Kidnap killers should die, say angry Italians
For a month, the nation had hoped for the safe return of Tommaso Onofri, a curly haired 17-month-old snatched from his home on 2 March.
Pope Benedict XVI, who had appealed for Tommaso's return, was among those expressing revulsion.
Late on Saturday night, state television interrupted its programming to report that police, guided by one of the two suspected kidnappers, had located the boy's partly-buried body near a stream close to his home outside Parma.
The two suspects and a companion are already in police custody.
"I saw officers cry," said Parma's police chief Vincenzo Stringone. "Until the end we hoped the child was alive."
News reports said the suspects told authorities the boy had been killed about a half-hour after he was kidnapped.
The kidnappers, with the child between them on the seat of a motorbike, had fallen over as they rushed from the boy's house. When the toddler started crying, they tried to strangle him, then hit his head with a shovel until he went silent, investigators said.
"Every Italian family is crying for the death of Tommaso," the president, Carlo Azeglio Ciampi, said. "Since last night, when we learned the terrible news, my wife and I have felt a bone-chilling horror."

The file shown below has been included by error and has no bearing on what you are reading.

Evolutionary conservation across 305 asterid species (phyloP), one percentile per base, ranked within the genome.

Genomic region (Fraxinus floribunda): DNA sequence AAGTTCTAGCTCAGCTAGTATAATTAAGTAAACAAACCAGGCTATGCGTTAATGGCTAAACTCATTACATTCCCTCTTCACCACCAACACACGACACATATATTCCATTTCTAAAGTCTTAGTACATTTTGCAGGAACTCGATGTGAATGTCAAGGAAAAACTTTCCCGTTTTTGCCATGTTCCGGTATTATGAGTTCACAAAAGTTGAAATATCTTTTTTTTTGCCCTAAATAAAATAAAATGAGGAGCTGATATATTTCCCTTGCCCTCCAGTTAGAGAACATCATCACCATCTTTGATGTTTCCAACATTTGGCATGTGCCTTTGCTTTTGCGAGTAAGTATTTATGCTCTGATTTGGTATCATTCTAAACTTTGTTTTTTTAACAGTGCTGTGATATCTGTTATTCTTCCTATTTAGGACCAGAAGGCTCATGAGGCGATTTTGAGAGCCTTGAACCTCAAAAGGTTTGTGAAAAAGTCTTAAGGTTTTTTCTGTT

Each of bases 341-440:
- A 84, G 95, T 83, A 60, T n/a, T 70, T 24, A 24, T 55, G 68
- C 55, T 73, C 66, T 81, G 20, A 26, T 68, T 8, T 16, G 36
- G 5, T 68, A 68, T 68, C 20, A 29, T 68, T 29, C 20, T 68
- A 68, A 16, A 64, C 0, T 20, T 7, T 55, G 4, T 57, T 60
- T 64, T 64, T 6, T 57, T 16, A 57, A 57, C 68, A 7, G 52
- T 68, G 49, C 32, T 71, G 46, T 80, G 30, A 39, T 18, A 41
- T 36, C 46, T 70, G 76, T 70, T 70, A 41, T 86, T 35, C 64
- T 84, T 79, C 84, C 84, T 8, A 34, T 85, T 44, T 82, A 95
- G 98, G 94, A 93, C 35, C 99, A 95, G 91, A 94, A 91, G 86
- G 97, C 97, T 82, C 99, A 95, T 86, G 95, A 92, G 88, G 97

State radio said the kidnappers, who had been working on the family's house, planned to demand about 1 million in ransom from the boy's father, who ran a post office.
Banners in football stadiums denounced the kidnappers as "brutes", with some demanding the death penalty.
As an EU member, Italy does not allow execution. Its stiffest punishment is life in prison.
"I believe that if today we all weren't Christians, we would really be in favour of the death penalty," Christian Democrat politician Pier Ferdinando Casini told a rally in Bologna.
One suspect, Mario Alessi, a convicted rapist, led investigators to the body on Saturday but did not confess to the killing.
Last month, he denied any involvement saying children "are angels who come down from heaven".